Horse Health and Wellness

Published 15 November 2017

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By Dr Alex Leander BVSc MPhil

At Waikato Equine Veterinary Centre, we work closely with our clients to ensure the optimal health and wellness of their horses. Ongoing communication and preventative medicine is a far better model than dealing with disease and complications due to uneducated or poor management.

One of the most overseen preventative measures is to vaccinate your horses. We recommend as a minimum to vaccinate for tetanus and strangles (Strep. equi equi). However, if you are out competing at shows, the equine flu vaccination is also recommended. Please see the full guidelines at www.equinevaccineguide.co.nz

An easy to remember date to vaccinate each year is to do it on all horses "birthday", the 1st of August. Then you know your horse will be protected when the competition season start. We recommend insurance for your horse as this will be of great advantage if disaster struck. Surgical colics can cost around NZD10,000 sometimes more, and most policies will cover this. Several different companies are offering competitive packages in New Zealand and will provide a quote that is tailored to your horse.

The key to a healthy and sound horse starts with proper day to day management. Keeping your horses in paddocks with no debris and safe fencing will minimise risk of injuries. Stocking density, cross grazing and quality of forage is important not only from a nutritional point of view but also for parasite control. We recommend doing regular faecal egg counts (every 3months) to identify horses with a worm burden, then treat these animals. This will help prevent resistance building up as well as unnecessary use of drugs and also save some money.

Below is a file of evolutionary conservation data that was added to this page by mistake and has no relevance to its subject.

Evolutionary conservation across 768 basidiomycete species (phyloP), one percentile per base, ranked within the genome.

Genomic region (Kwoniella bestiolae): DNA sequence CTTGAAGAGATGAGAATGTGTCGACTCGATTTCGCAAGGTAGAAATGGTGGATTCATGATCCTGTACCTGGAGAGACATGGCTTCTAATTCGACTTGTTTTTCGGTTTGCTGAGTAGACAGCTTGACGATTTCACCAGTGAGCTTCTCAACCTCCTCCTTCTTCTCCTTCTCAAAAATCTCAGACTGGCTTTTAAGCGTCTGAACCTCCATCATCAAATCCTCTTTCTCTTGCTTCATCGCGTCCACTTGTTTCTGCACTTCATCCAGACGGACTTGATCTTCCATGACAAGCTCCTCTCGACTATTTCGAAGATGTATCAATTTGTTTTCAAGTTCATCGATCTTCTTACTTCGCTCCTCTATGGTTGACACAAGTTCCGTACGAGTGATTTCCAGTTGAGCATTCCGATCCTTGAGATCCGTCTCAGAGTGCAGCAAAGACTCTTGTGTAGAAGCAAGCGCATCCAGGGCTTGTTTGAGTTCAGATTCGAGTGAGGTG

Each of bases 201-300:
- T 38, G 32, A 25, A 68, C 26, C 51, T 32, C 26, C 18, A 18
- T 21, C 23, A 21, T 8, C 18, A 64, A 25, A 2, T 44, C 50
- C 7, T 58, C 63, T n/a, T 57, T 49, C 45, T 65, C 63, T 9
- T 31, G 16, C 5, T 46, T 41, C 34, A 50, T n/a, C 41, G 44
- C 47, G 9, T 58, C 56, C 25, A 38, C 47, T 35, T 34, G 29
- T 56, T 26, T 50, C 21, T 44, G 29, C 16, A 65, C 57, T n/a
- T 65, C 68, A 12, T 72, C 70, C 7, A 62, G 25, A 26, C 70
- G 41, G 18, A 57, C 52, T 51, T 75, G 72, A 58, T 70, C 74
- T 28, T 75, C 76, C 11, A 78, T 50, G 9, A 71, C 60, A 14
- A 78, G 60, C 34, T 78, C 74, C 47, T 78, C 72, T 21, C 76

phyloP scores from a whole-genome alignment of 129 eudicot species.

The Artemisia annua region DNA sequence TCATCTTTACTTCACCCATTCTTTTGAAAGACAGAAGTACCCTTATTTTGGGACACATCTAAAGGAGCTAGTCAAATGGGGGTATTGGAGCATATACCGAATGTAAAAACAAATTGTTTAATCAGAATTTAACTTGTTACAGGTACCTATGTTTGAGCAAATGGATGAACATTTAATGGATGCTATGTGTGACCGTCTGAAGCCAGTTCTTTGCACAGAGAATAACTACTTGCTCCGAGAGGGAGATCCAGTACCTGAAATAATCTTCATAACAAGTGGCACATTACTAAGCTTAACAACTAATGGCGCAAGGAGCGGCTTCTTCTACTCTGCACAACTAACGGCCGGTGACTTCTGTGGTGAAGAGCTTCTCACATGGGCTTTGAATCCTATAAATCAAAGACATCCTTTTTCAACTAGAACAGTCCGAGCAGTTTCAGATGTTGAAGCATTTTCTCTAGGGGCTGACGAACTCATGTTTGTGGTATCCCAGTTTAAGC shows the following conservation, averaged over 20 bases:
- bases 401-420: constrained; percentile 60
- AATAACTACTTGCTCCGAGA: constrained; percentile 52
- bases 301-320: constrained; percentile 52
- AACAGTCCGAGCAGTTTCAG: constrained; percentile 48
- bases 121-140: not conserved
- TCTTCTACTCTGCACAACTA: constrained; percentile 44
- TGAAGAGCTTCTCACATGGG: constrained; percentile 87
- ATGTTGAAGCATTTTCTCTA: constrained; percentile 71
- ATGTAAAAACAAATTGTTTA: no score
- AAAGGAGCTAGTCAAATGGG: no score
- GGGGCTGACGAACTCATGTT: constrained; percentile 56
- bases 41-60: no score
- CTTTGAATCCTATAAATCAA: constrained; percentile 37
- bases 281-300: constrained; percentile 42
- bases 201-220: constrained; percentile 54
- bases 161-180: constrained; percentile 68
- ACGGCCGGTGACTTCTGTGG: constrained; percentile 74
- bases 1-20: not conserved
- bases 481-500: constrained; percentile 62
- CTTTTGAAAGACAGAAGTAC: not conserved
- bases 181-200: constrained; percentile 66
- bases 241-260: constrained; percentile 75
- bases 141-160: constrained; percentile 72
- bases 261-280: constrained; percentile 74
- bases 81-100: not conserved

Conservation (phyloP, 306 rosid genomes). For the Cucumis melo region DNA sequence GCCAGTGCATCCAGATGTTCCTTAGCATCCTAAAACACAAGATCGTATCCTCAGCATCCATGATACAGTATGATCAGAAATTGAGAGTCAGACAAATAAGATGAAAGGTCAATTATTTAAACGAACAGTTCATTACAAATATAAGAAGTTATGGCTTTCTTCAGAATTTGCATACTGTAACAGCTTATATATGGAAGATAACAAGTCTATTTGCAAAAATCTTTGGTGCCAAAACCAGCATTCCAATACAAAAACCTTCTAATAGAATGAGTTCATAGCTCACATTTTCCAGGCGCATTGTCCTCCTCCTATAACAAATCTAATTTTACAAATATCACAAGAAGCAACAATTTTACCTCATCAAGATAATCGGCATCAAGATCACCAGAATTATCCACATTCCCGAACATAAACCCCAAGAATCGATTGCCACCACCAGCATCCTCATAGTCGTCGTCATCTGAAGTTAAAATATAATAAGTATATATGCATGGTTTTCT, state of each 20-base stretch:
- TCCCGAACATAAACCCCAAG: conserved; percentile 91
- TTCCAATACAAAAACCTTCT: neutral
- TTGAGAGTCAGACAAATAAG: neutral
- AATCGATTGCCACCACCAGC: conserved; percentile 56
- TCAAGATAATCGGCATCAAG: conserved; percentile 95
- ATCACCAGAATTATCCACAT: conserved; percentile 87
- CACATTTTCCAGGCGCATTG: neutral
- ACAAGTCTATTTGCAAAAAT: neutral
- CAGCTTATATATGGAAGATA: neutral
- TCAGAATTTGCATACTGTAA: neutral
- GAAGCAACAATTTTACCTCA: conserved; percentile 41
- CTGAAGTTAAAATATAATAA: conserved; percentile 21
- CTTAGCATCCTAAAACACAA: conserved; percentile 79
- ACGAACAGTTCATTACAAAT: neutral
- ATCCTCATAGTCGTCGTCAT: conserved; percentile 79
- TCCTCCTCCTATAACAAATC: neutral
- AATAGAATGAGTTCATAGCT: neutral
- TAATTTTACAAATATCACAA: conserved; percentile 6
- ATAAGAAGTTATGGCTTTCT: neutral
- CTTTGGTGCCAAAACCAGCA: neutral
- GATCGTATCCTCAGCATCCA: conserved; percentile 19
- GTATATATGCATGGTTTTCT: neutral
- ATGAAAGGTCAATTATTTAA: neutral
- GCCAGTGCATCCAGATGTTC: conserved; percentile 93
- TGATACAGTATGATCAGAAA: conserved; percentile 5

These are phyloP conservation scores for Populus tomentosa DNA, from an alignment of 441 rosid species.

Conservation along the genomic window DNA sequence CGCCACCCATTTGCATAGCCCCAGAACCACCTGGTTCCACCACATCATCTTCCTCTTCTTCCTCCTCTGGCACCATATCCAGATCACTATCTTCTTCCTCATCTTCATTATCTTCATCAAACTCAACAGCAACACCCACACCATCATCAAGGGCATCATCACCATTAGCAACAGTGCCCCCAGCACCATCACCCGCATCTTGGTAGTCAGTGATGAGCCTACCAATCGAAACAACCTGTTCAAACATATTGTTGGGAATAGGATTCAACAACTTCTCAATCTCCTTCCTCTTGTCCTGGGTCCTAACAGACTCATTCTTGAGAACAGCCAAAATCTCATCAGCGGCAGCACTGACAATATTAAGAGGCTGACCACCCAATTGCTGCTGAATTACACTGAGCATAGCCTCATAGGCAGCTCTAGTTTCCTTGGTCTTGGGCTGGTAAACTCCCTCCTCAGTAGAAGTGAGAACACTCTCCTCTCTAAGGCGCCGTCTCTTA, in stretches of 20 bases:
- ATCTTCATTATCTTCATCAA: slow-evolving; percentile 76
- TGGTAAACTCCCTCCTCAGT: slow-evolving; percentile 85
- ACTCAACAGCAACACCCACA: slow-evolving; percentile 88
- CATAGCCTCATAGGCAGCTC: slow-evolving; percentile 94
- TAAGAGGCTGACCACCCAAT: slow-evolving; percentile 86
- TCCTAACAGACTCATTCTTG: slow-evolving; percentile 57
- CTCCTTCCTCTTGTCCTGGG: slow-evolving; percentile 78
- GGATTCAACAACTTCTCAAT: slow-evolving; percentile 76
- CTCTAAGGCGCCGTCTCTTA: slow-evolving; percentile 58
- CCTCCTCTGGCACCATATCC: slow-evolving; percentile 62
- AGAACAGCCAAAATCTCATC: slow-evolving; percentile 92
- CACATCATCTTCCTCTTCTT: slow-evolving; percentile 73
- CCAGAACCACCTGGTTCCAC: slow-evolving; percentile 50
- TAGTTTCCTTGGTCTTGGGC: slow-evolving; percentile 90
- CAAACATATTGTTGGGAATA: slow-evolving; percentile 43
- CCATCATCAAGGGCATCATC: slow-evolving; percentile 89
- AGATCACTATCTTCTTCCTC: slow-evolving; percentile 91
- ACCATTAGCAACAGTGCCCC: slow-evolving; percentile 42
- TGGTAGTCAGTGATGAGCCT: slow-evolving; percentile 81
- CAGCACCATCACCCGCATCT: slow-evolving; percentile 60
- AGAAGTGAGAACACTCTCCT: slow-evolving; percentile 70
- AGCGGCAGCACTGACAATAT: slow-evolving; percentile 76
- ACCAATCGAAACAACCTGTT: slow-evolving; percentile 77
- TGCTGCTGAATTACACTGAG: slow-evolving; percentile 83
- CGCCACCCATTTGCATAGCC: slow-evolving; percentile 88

Horse body condition can be affected by several factors; age, breed, level of nutrition (quantity and quality of feed), dental health, gastro-intestinal malfunction or disturbances, other systemic disease and also level of exercise. In general horses and ponies with problems related to their weight are overweight. Obesity can have very serious follow on effects; laminitis for example is a difficult disease to treat. It is important to discuss your feeding program with your veterinarian or a qualified equine nutritionist to ensure all levels of nutrients are met to optimise your horses performance. 

If your horse is in a poor condition despite adequate nutrition, it is recommended to do a general veterinary exam including a dental exam. Horses with dental disease often don't display any direct signs of pain but may head-flick or object to the bit or perhaps drop feed when eating. However, we know that dental conditions are painful and by doing a yearly dental examination you are improving your horses' health and wellbeing.

Soundness of your horse starts with a good foundation. "No hoof no horse" is a common saying. Most lameness issues (approx. 80%) we see at the clinic are directly related to hoof problems. A good relationship with a qualified and experienced farrier, that works together with your veterinarian, is very important. We can perform hoof balance radiographs, which is a very useful check-up. A balanced foot will reduce strain on tendons and ligaments and prevent injury. We have several resources available to us should your horse show signs of lameness. A lameness work up can include; flexion tests, nerve blocks, ultrasound scanning of tendons and ligaments, radiographs of bones and joints. The Equinosis lameness locator is a very useful tool that can objectively measure lameness by identify push-off and impact of each of the horses' legs hitting the ground.

Scintigraphy (bone scan) is another diagnostic tool that can help identify diffuse problems related to joints and bones. Supplements like 4cyte, Platinum ortho-chon II and also pentosan injections can be a useful management tool for competition horses that has a lot of strain put on their joints. If you have any concerns regarding lameness check it out promptly as some conditions can be aggravated by continuing exercise.

Competition schedules are pretty intense over spring and summer months and it is important to start out with a fit and healthy horse. Get all the basics right and we hope you have a safe and successful season.

 

Dr Alex Leander BVSc MPhil

Waikato Equine Veterinary Centre - www.wevc.co.nz